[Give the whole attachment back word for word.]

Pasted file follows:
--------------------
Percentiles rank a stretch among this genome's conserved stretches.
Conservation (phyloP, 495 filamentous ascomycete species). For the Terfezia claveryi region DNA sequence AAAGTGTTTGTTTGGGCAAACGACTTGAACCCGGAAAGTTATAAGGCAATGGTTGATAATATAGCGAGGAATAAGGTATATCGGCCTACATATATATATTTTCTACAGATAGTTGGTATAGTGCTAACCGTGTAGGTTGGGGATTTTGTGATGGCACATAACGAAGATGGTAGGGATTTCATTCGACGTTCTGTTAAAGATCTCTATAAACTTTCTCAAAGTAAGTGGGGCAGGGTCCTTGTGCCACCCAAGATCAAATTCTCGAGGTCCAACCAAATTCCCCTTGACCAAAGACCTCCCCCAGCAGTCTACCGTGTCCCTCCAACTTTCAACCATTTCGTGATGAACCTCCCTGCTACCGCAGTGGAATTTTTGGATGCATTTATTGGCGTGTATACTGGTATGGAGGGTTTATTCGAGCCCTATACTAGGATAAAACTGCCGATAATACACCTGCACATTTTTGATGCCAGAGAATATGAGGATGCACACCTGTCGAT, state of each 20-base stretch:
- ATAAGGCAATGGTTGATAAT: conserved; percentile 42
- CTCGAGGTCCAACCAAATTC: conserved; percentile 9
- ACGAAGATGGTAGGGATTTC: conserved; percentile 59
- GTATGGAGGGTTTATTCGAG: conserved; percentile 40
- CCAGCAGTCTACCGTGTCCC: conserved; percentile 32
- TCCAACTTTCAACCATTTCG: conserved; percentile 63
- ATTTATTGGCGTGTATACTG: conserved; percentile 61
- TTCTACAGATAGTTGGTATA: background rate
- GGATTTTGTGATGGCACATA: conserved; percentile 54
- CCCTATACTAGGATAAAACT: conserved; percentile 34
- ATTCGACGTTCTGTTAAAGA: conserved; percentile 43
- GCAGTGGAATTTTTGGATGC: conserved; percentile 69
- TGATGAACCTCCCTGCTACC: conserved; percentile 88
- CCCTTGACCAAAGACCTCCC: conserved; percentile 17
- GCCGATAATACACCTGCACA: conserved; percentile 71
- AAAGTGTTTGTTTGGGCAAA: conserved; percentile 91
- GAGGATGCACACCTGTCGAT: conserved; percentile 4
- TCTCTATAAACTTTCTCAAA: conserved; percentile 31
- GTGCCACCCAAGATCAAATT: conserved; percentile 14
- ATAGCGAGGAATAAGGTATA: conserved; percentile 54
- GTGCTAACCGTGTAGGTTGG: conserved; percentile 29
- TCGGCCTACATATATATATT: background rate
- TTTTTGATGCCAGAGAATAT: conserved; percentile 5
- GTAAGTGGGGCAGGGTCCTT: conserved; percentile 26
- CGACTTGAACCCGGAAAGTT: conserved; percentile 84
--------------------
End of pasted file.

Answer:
Percentiles rank a stretch among this genome's conserved stretches.
Conservation (phyloP, 495 filamentous ascomycete species). For the Terfezia claveryi region DNA sequence AAAGTGTTTGTTTGGGCAAACGACTTGAACCCGGAAAGTTATAAGGCAATGGTTGATAATATAGCGAGGAATAAGGTATATCGGCCTACATATATATATTTTCTACAGATAGTTGGTATAGTGCTAACCGTGTAGGTTGGGGATTTTGTGATGGCACATAACGAAGATGGTAGGGATTTCATTCGACGTTCTGTTAAAGATCTCTATAAACTTTCTCAAAGTAAGTGGGGCAGGGTCCTTGTGCCACCCAAGATCAAATTCTCGAGGTCCAACCAAATTCCCCTTGACCAAAGACCTCCCCCAGCAGTCTACCGTGTCCCTCCAACTTTCAACCATTTCGTGATGAACCTCCCTGCTACCGCAGTGGAATTTTTGGATGCATTTATTGGCGTGTATACTGGTATGGAGGGTTTATTCGAGCCCTATACTAGGATAAAACTGCCGATAATACACCTGCACATTTTTGATGCCAGAGAATATGAGGATGCACACCTGTCGAT, state of each 20-base stretch:
- ATAAGGCAATGGTTGATAAT: conserved; percentile 42
- CTCGAGGTCCAACCAAATTC: conserved; percentile 9
- ACGAAGATGGTAGGGATTTC: conserved; percentile 59
- GTATGGAGGGTTTATTCGAG: conserved; percentile 40
- CCAGCAGTCTACCGTGTCCC: conserved; percentile 32
- TCCAACTTTCAACCATTTCG: conserved; percentile 63
- ATTTATTGGCGTGTATACTG: conserved; percentile 61
- TTCTACAGATAGTTGGTATA: background rate
- GGATTTTGTGATGGCACATA: conserved; percentile 54
- CCCTATACTAGGATAAAACT: conserved; percentile 34
- ATTCGACGTTCTGTTAAAGA: conserved; percentile 43
- GCAGTGGAATTTTTGGATGC: conserved; percentile 69
- TGATGAACCTCCCTGCTACC: conserved; percentile 88
- CCCTTGACCAAAGACCTCCC: conserved; percentile 17
- GCCGATAATACACCTGCACA: conserved; percentile 71
- AAAGTGTTTGTTTGGGCAAA: conserved; percentile 91
- GAGGATGCACACCTGTCGAT: conserved; percentile 4
- TCTCTATAAACTTTCTCAAA: conserved; percentile 31
- GTGCCACCCAAGATCAAATT: conserved; percentile 14
- ATAGCGAGGAATAAGGTATA: conserved; percentile 54
- GTGCTAACCGTGTAGGTTGG: conserved; percentile 29
- TCGGCCTACATATATATATT: background rate
- TTTTTGATGCCAGAGAATAT: conserved; percentile 5
- GTAAGTGGGGCAGGGTCCTT: conserved; percentile 26
- CGACTTGAACCCGGAAAGTT: conserved; percentile 84